THE NEXT PHASE. Medvedev laid out to the government budget policy for the next three years. The key words are: modernise, competitive, growth, private initiative, innovation, effective, high quality, privatising, transparency, decentralisation. A working group on decentralising power has been set up. Read the speech, don’t read about it. I saw this coming four years ago (Sitrep 20061109: “Putin can name his successor and, one assumes, that if he names only one, that one will be as much in his mould as he can ensure. But that successor will have to confront the task of lifting growth to the next level, making it self-sustaining and not dependent on the world price of oil. The only way to do this is to allow it to happen: the government can encourage, it can create conditions, but it cannot do the lifting itself; only individual Russians can push economic growth to the next level. And here he will run into one of Putin’s legacies, which is Putin’s tendency, when there is a problem, to centralise control into an office next to his. But Russia is too big, too diverse and too untidy to be neatly run from the big corner office in the Kremlin. Putin’s successor will have to start to decentralise or watch Russia’s economic takeoff sag back onto the runway”). All this, Phase II of The Plan, was delayed a year or so by two unexpected events: the war in Ossetia and the international financial crisis.

DUMA BARRIER. Proportional representation is used by many countries in many variations. Russia has been through some: originally the Duma was half party list and half individual candidacies, then it became full party list. The next variation is the size of the percentage of total vote that a party has to gain to get members into parliament. The percentage varies around the world (and what is the “correct” number anyway?); originally in Russia it was 5% but was then put up to 7%. I believed that 7% was too high, especially if the aim was to force the growth of parties (as it was said to have been). Medvedev has just sent a draft law to the Duma to lower it back to 5%. While this is another loosening of things, it is worth noting that even if it had been 5% in the last election there would have been no difference: it would have had to have been 2% for the next party to get in.

POLICE REFORM. On Monday it was announced that police will be tested on lie detectors as part of the re-certifying process of transforming from “militia” to “police”. This is, of course, entirely “voluntary” – if they want to be re-hired into the police force, that is. And, not unconnected, 11 prison officials have been disciplined for violations of prisoners’ rights at one of Moscow’s nastier prisons.

FEDERATION COUNCIL. With Mironov’s translation to the Duma, the post of Speaker is open. Valentina Matviyenko, Governor (mayor) of St Petersburg, has been persuaded to run. She has to get a seat on the St Petersburg legislature first and then it seems that everything is prepared and she should be Speaker by the end of August. Which opens up the Governor’s job. More pre-election manoeuvrings?

ENERGY WARS. In a nutshell, neither Belarus nor Ukraine can afford to pay the price. The Russian electricity export agency cut off electricity to Belarus (about 12% of its total consumption) because of failure to pay a mere US$43 million. Minsk paid up today but that’s symptomatic. The gas price to Ukraine is set at 70% of the European price which, in turn, is tied to oil prices; they are rising. Currently Ukraine pays about US$300 per thousand cubic metres and that will likely go up to about US$400 by the end of the year. Kiev is trying to re-negotiate the price and Putin, on a “private” visit to Crimea, will be meeting Yanukovych, no doubt to talk about this. It is not in Moscow’s interest to bankrupt either but neither is it to carry customers who can’t pay.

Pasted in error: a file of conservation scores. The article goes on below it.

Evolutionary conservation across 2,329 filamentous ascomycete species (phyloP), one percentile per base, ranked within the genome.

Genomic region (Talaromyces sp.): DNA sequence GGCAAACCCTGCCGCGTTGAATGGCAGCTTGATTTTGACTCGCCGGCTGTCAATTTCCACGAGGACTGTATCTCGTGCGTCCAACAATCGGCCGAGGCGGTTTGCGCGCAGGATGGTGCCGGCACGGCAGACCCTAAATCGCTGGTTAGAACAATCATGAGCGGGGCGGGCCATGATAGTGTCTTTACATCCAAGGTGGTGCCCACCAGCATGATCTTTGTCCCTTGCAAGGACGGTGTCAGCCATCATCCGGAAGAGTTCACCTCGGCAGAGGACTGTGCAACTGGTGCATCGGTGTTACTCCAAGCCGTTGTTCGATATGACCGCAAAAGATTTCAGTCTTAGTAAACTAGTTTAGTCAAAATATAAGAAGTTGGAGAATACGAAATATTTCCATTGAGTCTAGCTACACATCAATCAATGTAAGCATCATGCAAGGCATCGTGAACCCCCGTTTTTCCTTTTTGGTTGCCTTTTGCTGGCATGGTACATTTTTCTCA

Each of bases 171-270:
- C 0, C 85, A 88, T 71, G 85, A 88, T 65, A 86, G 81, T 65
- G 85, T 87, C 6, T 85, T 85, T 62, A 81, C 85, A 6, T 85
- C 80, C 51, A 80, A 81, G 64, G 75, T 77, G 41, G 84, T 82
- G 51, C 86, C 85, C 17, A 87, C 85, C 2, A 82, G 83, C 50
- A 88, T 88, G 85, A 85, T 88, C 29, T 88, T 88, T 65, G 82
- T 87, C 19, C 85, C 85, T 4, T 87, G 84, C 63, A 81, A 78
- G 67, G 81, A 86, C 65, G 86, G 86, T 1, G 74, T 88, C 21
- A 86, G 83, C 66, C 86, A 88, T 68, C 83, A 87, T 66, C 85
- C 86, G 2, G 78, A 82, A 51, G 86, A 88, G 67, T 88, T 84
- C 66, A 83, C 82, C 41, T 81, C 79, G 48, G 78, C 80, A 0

USD. One of Medvedev’s advisors speculates that the Central Bank of Russia will cut the share of US dollars in its international reserves. Can’t think they’ll replace them with Euros or Yen: is this Canada’s big moment?

KARABAKH. Medvedev has hosted talks between the Armenian and Azerbaijanian Presidents on Karabakh. I am not sanguine for reasons here (probably posted tomorrow). Not least of which is that if Stepanakert is not represented, what can anyone expect? It won its war and isn’t ready to have someone else give anything away.

GEORGIA. The regime has decided that Irakli Okruashvili – formerly Saakashvili’s Defence Minister (and a rather aggressive one at that) – has formed an “illegal armed group”. Arrests have been made. Meanwhile, Shevardnadze says it would be “wise” for Tbilisi to recognise Abkhazia’s independence: “It’s clear Abkhazia can’t be a normal region of Georgia any longer. “Not serious” says Saakashvili. Will Shevardnadze’s peaceful retirement suddenly end?

© Patrick Armstrong Analysis, Ottawa, Canada (see


MODERNISATION. On Friday Medvedev made a speech about modernisation to the St Petersburg Economic Forum. Those who believe that this program has already failed, or that the only question in Russia is the imaginary Medvedev-Putin feud/power struggle won’t be interested but it’s worth reading. Generalities for the most part, but he is the President and he was giving a strategic message. A message we are now familiar with: “Modernisation is the only way to address the many issues before us”; that progress is real but still small: “They are small fruits, but they are there.” As to state control of certain sectors: “I want to state loud and clear here that we are not building state capitalism. Yes, there was a point in our development when we increased the state’s share in the economy, but this was an unavoidable step and in many ways necessary in order to stabilise the situation after the chaos of the 1990s, and re-establish basic order. That avenue has exhausted its potential now… [he describes problems with state control: state interests always dominate, the greater possibility of corruption and poor management] … This economic model jeopardises the country’s future. It is not my choice. My choice is different. Private business and private investment should dominate in the Russian economy. The state must protect the choice and assets of those who consciously decide to risk their money and reputation. We need to give them the right to make mistakes, and opportunities for drive and development.” As to specifics he spoke of more judicial independence and, as ever, corruption. He does understand what must be done as well as how difficult it will be. But he is right – as Belarus is showing – that there is no alternative. And, I again stress that this is the “Putin program” too: there was much use of “modern” in his 2005 and 2007 Federal Assembly addresses; “it’s no longer possible to survive and be competitive without modernisation” (2010). And so on. All part of The Plan.